I am currently working on a Ruby project that uses a lot of regexes on large volumes of text.  It is currently running too slowly, so I decided to try to optimise it by implementing the regex matching code in the D programming language.  D has given me a lot of joy (compared to C or C++)  by making things like string (with Unicode) handling a breeze without taking the performance hit of supposed “productivity” languages.  I painstakingly reimplemented my Ruby functions in D expecting a huge performance boost (actually I expected an order of magnitude performance jump) but instead I was shocked to see that Ruby outperformed my D code by a significant margin.  The Ruby implementation was finished after 80 seconds, whereas the D program required around 280 seconds using the exact same regexes and the exact same input.



Ikea’s Thin Client Woes

Lots of people tout the benefits of web applications over old fashioned fat clients or desktop applications. Yes, I agree that it solves the problem of rolling out software upgrades and requires little or no installation effort because the user just needs a web browser. People do tend to ignore the disadvantages of thin clients however. With the advent of software as a service it might be worth looking at those disadvantages before jumping on the bandwagon.


Ubuntu Upgrade Breaks Screen Resolution

I had a couple of problems recently upgrading Ubuntu. I temporarily bricked my laptop after pressing the upgrade Ubuntu distribution button in Hardy Heron (8.04). It cost me quite a few hours or time and caused quite a bit of stress to get it fixed. Since then I’ve avoided pressing the same button on my desktop (same Ubuntu version) until I really have a lot of time to kill.

My Firefox was hopelessly out of date on my desktop so I thought I would upgrade the installed packages. Thinking that this would be less risky than a full blown distro upgrade I pressed ahead. I’ve just spent an hour fixing my graphics settings after my graphics card driver stopped working (or something like that) and I thought I should share the solution because I’m sure others will have the same problem.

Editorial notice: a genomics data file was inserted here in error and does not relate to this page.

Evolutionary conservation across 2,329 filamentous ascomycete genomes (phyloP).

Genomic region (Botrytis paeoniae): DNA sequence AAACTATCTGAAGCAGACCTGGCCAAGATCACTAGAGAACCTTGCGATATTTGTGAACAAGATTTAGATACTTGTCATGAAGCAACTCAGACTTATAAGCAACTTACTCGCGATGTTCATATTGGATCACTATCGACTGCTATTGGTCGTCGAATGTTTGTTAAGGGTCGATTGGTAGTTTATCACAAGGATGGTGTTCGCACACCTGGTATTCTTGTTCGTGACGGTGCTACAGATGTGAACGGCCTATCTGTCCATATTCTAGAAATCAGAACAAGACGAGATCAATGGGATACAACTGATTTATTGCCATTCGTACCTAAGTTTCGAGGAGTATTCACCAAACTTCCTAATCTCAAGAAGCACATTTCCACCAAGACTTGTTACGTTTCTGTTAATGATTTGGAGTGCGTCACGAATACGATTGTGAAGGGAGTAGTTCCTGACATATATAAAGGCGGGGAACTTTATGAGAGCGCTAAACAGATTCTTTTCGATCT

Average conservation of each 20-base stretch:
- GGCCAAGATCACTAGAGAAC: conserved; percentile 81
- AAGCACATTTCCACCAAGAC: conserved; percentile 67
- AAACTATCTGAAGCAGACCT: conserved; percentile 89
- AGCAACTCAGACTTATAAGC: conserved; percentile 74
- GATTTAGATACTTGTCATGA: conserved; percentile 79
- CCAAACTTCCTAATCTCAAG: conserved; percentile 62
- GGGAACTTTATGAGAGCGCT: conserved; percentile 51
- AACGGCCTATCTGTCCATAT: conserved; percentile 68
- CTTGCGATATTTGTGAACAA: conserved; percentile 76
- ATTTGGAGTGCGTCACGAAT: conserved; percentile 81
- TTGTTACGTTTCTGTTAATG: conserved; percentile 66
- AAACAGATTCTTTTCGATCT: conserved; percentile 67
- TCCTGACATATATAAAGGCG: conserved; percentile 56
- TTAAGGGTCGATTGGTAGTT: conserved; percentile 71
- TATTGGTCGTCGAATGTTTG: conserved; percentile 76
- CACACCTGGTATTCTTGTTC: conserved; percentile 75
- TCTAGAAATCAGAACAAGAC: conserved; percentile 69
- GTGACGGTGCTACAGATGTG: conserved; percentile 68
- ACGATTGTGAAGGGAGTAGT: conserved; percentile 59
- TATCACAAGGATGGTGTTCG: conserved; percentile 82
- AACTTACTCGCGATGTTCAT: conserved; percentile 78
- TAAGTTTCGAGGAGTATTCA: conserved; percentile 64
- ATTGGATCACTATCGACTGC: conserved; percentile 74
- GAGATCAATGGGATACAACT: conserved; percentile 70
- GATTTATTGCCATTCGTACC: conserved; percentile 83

Carl and Steve

A “guest” post from Carl and Steve.  Enjoy…

Agile Software Engineering

Agile Software Engineering


Goals of Test Driven Development

Why should you adopt Test Driven Development?  The answer is actually more complex than many people think.

Of course we all want to have fully tested code to ensure that the code operates as expected.  We also want to ensure that any new features do not break existing functionality (regressions), but what other reasons are there?



Getting The Context Path (Without a HttpRequest)

Web programmers know that they shouldn’t go writing JSPs with the Context Path hard coded in them.

If you do the following:

<a href="/MyApp/path/to/controller/home.htm> Home </a>

You’ll notice that as soon as you decide to deploy your web application using a different name than “MyApp” then none of your links will work anymore.
To avoid this you need to get the context path from the HttpRequest object as follows:

<a href="<%=request.getContextPath() %>/path/to/controller/home.htm>

or by using a JSTL tag:

<a href="<c:url value="/path/to/controller/home.htm"/>"> Home </a>

What happens when you are rendering HTML in your Java code and you don’t have access to a HttpRequest object for whatever reason?



Introducing JTestConnect


A couple of months ago I finished the first version of JTestConnect. It is a tool for supporting development teams with their unit test strategies.

You can annotate your interfaces/classes with annotations describing how the object should be tested. The tool then sits in the build process and can interrupt a build if test classes/methods are missing.

Ideally, this would be added to a Continuous Integration build system to enforce test coverage of important classes.

A more detailed description of what it does can be found on the project home page.